Although you've deleted it, the file is still in use because you have it open in your player. Once you close the media player, it will release its handle on the file data and will therefore be deleted.
You can verify this with the
lsof command, which lists open files. If you run lsof, your movie file should be listed as being open by the player, but it will have "DEL" next to it which means it has been deleted even though it is still open.
This is actually all a useful thing and would mean you could actually recover open files that you've deleted, although that would probably be best left to another question :)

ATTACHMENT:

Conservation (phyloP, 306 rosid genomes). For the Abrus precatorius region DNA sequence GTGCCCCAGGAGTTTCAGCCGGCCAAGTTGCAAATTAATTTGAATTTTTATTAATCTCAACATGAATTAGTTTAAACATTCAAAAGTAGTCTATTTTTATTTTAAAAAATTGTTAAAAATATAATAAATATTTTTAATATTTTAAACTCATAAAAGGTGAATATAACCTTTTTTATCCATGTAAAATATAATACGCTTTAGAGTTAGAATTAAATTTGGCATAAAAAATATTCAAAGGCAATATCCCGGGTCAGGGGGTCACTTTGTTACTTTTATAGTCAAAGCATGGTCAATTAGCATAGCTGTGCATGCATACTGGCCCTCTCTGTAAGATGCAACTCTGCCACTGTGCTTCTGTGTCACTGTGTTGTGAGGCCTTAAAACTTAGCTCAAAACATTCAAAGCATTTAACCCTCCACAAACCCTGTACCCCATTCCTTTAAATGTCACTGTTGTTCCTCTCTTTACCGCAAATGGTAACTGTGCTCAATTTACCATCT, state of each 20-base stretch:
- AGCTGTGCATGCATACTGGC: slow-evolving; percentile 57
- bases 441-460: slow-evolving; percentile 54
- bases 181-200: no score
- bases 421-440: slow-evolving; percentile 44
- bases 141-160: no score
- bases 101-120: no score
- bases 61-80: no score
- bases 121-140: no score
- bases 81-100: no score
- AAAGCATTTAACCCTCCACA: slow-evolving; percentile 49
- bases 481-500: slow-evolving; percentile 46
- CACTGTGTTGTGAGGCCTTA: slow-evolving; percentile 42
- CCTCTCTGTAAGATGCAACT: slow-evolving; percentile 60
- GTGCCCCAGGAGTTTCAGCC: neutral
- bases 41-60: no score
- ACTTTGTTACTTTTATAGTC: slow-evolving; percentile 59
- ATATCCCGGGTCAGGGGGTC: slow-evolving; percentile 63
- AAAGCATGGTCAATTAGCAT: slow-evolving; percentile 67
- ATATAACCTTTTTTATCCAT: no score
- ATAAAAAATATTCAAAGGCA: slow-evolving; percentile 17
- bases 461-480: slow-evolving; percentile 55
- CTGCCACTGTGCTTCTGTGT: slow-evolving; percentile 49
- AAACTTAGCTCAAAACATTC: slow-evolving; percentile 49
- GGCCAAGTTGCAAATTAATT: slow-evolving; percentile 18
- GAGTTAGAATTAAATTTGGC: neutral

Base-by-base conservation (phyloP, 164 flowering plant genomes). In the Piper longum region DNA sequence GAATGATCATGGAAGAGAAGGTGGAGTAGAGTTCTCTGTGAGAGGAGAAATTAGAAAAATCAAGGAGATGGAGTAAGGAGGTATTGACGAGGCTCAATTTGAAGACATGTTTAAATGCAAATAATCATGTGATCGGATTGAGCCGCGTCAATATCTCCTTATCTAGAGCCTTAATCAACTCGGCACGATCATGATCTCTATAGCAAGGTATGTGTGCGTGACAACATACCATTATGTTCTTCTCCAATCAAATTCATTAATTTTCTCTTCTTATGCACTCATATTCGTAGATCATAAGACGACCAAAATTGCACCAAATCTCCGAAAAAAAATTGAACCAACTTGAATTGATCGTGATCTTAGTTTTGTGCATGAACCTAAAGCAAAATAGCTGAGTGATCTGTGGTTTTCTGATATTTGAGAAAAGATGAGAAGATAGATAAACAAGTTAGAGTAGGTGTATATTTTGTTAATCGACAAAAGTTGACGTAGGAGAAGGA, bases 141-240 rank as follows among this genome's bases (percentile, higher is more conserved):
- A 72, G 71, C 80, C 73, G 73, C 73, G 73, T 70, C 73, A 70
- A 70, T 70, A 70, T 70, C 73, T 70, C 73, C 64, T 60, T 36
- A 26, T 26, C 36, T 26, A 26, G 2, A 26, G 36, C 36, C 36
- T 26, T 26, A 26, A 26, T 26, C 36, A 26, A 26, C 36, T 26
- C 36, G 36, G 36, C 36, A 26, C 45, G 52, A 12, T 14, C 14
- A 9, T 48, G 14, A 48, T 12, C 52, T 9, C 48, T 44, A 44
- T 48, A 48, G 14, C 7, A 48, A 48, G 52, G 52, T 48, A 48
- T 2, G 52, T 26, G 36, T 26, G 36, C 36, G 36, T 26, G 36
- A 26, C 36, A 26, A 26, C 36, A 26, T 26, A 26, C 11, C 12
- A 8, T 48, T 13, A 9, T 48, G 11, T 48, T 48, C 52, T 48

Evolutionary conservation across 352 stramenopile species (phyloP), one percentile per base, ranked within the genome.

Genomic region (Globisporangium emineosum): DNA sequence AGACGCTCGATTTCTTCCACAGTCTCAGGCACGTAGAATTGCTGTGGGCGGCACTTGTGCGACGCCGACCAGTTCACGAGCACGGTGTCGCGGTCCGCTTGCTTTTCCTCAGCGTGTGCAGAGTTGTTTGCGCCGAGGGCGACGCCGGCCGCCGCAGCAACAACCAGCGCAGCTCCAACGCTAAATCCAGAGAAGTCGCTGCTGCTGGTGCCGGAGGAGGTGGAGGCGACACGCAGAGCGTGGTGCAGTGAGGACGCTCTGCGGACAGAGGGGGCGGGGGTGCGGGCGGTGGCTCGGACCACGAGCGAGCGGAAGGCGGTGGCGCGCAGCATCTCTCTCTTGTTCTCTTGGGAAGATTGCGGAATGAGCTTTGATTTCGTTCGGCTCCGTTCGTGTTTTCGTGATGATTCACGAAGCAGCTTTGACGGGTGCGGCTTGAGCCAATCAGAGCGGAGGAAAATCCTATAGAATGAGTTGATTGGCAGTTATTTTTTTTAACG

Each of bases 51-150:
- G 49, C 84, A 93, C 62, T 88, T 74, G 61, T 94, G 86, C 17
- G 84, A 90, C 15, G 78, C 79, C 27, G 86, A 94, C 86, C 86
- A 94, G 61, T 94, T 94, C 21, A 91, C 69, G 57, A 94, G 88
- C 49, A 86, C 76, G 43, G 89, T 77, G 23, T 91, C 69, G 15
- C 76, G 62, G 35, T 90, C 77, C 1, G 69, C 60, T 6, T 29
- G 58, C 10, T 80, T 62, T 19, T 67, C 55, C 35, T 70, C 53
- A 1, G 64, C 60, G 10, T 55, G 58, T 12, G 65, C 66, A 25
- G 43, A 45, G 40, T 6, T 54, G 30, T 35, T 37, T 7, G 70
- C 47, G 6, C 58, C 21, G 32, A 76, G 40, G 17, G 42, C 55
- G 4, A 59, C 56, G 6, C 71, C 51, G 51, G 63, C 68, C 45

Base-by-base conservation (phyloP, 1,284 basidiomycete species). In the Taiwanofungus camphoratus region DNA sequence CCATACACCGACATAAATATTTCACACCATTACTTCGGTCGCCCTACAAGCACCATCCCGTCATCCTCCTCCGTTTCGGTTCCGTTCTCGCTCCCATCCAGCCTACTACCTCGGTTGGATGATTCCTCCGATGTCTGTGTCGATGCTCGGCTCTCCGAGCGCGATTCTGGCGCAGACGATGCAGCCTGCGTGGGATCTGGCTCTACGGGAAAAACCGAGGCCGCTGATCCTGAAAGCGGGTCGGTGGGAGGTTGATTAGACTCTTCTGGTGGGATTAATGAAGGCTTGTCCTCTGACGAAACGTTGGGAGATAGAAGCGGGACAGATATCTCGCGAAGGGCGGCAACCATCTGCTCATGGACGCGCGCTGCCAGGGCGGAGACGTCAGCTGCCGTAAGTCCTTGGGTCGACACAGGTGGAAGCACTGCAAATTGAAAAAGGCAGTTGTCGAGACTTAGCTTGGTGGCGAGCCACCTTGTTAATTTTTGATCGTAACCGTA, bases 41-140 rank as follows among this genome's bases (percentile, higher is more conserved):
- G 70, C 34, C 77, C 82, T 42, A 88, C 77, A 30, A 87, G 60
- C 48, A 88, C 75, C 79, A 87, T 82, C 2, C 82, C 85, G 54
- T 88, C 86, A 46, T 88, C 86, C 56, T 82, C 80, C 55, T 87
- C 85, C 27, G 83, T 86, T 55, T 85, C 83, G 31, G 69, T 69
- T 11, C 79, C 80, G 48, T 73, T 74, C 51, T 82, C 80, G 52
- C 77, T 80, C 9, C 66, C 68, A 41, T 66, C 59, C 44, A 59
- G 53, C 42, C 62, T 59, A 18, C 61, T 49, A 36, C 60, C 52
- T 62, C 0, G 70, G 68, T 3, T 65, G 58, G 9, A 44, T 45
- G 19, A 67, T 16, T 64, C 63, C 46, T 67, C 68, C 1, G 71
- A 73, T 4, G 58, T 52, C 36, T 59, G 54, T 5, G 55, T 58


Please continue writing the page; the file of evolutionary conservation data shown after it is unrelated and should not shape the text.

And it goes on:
It comes about because (as I understand) files consist of the data itself, and handles (location in the filesystem) to the file. Normally you only have a single handle for a file, but you can create others using the
ln command to create a hard link. This creates what appears to be an identical copy of your file but is actually just adding another handle - so you haven't used twice the disk space. You can check this by looking at the inode of the two files - this tells you where the data actually is.
So e.g. in a terminal window:
ln existing_movie.avi movie_hardlink.avi
The -i argument to ls shows the inode information for files - they should be identical.
When you delete one of those files, the data will remain because the other one still retains a handle to the inode. Once you delete the second file, the inode has no remaining handles/references and so is deleted/marked as unused space. This is directly analogous to the case when your player has the movie open, except that the second handle here is within the running program rather than a second file in the filesystem.